10 Modern Classics for the Modern Bookworm

Classic literature is my heart-song. Jane Austen, Leo Tolstoy, F. Scott Fitzgerald, Mary Shelley…If a book was written over 100 years ago, my heart flutters at the thought of turning those pages.

Though I’m happy to bury my head in an 800-page leather bound edition of “Anna Karenina”, classical literature is ultimately not for everyone all the time. Sometimes, the thought of focusing on the different syntax of ages past makes my head spin. In times like these, I look to modern classics.

For the purpose of this listicle, I’m deeming a modern classic any book written after 1935. The following list is a curation of stories that are essential for any bookworm looking to include some classic flair to their shelf. These are my Top Ten Modern Classics!

10. And Then There Were None – Agatha Christie (1939)

Agatha Christie is a long-seated master of suspense and mystery. Her book follows a party of people with sketchy backgrounds who are invited to an island for a mysterious gathering. As they are picked off one by one, it’s a race to find out who the killer is. Christie’s book is a blueprint for all mysteries and thrillers that came afterward. Originally printed as “Ten Little N**gers”, we’re extraordinarily happy that the title has gone through adjustments. It is a quick and easy read, but it is a guessing game of adventure, and it’s so interesting to see such early work in the genre.

9. The Crucible – Arthur Miller (1953)

Miller’s play details the Salem witch trials in a lens that examines innocence, darkness, and corruption. Later turned into the amazing movie led by ’90s-era Winona Ryder, this book is like the modern day Scarlet Letter, and its allegories to McCarthyism might still ring true in our turbulent day an age.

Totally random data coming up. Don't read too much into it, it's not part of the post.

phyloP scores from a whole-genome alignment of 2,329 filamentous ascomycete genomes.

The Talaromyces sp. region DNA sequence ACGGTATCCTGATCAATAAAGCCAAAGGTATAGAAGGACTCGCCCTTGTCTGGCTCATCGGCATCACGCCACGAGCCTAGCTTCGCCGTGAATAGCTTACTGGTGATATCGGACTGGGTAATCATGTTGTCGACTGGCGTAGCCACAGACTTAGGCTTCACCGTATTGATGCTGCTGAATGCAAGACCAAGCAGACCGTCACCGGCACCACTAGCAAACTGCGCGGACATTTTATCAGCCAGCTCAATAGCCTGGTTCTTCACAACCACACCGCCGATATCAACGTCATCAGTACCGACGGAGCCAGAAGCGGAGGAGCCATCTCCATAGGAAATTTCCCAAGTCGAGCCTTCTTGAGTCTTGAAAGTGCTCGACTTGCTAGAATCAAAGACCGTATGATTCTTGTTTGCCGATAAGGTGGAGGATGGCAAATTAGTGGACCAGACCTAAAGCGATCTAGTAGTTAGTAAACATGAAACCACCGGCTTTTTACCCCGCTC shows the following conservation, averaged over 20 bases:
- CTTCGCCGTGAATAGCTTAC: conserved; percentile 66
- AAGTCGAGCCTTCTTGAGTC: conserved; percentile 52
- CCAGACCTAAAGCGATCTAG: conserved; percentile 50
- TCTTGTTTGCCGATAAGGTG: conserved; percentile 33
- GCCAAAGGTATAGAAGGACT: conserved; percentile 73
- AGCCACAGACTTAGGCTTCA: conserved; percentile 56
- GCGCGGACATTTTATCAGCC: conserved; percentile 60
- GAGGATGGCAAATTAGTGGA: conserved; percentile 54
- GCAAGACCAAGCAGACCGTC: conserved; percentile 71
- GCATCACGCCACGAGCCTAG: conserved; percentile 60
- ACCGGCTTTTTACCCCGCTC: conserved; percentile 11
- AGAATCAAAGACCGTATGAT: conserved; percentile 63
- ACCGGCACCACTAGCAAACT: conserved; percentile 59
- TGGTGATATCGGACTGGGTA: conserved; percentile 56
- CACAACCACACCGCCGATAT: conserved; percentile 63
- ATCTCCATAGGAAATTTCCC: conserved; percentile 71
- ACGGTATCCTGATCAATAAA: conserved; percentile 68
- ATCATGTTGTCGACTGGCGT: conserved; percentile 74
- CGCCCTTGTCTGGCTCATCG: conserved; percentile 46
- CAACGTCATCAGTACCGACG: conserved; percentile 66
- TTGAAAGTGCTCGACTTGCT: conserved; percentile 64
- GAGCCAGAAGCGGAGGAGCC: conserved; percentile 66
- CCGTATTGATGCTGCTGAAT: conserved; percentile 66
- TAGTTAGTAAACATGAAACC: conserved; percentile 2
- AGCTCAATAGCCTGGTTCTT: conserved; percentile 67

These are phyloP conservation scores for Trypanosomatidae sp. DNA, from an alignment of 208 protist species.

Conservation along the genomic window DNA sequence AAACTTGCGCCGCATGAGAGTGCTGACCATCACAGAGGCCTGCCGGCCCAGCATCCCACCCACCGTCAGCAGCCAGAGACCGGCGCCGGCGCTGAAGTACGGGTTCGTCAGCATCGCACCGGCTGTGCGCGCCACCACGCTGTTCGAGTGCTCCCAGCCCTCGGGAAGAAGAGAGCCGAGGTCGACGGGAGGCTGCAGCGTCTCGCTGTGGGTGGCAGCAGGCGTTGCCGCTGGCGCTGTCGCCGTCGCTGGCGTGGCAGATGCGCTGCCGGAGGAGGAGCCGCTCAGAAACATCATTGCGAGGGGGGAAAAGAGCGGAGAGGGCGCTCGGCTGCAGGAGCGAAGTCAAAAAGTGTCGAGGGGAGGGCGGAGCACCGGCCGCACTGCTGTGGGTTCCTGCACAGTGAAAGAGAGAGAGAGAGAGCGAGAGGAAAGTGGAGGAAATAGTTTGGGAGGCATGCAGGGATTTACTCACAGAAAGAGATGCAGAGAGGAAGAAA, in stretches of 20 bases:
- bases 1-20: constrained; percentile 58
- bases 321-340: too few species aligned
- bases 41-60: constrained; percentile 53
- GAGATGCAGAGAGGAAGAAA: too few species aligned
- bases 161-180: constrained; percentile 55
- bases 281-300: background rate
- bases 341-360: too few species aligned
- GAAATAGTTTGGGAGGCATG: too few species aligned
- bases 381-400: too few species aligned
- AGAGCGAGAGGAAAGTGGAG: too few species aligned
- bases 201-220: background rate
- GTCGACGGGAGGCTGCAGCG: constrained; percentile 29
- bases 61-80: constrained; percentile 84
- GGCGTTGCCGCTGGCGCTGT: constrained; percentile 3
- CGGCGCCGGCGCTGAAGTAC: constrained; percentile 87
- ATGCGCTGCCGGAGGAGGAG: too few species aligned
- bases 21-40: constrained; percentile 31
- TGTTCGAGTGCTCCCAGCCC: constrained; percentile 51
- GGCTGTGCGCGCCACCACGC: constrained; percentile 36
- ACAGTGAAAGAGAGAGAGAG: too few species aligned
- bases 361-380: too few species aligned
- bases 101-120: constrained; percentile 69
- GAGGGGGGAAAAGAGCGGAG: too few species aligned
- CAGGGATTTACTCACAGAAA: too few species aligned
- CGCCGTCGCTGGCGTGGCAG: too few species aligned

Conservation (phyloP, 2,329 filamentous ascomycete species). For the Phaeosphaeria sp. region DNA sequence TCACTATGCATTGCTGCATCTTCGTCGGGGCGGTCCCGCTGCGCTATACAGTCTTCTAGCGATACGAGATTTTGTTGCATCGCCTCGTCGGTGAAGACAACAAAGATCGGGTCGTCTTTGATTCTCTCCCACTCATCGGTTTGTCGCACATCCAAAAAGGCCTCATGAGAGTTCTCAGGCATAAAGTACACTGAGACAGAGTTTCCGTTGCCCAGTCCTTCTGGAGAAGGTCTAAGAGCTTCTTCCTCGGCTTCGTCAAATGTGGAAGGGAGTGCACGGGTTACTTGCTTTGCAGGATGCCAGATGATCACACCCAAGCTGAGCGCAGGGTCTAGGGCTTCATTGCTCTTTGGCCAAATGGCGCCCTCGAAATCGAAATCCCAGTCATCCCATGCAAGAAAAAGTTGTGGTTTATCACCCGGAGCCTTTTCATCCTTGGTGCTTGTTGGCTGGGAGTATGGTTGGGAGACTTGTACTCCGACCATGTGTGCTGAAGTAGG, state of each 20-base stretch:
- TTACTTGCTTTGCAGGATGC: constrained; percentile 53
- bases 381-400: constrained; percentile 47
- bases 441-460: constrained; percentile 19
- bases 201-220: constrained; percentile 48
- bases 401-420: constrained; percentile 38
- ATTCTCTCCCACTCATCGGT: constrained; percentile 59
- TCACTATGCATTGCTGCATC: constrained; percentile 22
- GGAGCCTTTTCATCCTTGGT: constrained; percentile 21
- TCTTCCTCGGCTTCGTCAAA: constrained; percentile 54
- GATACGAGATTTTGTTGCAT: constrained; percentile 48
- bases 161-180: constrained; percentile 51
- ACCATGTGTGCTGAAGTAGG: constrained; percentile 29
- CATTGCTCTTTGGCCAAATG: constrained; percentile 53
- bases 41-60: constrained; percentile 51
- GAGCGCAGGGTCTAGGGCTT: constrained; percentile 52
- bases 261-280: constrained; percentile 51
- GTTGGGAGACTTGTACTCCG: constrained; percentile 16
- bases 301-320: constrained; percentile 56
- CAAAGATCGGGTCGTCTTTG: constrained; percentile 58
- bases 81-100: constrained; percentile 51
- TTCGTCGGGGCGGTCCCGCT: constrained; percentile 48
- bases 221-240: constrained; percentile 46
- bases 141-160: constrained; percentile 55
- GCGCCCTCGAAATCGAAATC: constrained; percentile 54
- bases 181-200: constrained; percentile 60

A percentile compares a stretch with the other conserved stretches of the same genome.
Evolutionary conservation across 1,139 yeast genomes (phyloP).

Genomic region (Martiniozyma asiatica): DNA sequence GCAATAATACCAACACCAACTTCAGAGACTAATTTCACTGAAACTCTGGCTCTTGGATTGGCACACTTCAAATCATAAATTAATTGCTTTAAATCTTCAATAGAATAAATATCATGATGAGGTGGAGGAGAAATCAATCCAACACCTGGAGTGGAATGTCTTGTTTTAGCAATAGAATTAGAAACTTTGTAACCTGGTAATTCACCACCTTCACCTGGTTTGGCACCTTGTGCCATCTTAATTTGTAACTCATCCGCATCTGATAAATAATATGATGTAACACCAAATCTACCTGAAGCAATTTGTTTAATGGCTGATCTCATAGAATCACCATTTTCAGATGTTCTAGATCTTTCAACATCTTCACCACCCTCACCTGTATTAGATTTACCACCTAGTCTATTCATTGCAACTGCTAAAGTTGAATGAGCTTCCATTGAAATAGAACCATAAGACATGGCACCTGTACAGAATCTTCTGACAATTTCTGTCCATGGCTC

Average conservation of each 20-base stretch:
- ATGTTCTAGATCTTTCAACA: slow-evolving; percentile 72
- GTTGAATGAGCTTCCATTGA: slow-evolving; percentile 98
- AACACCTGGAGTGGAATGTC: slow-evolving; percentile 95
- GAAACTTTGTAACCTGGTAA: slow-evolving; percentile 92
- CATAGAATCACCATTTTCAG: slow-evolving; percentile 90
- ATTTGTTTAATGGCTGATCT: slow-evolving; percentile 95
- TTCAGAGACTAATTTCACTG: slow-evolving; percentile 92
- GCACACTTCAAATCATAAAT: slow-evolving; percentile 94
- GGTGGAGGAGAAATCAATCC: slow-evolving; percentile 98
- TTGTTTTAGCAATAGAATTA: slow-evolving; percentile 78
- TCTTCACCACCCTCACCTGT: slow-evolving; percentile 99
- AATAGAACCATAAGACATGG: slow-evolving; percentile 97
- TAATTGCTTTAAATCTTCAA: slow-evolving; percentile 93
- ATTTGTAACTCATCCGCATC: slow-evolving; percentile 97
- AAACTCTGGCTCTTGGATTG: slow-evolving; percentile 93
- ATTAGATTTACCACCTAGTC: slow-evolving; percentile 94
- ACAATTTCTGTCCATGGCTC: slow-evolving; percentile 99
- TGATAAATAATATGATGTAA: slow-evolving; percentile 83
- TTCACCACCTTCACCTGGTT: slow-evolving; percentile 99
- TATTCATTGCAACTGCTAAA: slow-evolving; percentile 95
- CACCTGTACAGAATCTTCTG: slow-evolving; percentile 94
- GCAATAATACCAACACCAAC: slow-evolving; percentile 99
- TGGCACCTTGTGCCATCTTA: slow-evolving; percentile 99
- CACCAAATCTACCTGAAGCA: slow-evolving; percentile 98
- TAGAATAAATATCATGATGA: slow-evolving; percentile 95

8. One Flew Over the Cuckoo’s Nest – Ken Kesey (1962)

If you’ve all seen the movie with Jack Nicholson and a young Danny DeVito, your heartstrings have already probably been pulled. Kesey tells us about a psych ward in a mental hospital that is turned upside down when prisoner Randle McMurphy is admitted. As he tries to disrupt the environment and liberate his fellow patients, the system presses against him. The horrors of 1960’s mental institutions has always strangely hit home for me, but this book makes it clear why. It’s hard to watch passionate, loving people restrained like animals in a pen. I like to think of this book as a reminder of how we need to always improve our institutional systems and treat people better. Kesey shows us that everyone is human.

7. A Clockwork Orange – Anthony Burgess (1962)

Alright, so this book is WEIRD. And challenging. And weird. Personally, I love it because it showed me how language and storytelling can used to transport us to other worlds. Burgess’s dystopia follows a violent crime gang as they commit truly terrible (and hard to read) acts, and their subsequent rehabilitation by the state. Trigger warning: The book is extraordinarily dark and features scenes of rape. Ultimately, the book asks us about morality, and if goodness is still good if t is forced upon us.

6. Death of a Salesman – Arthur Miller (1949)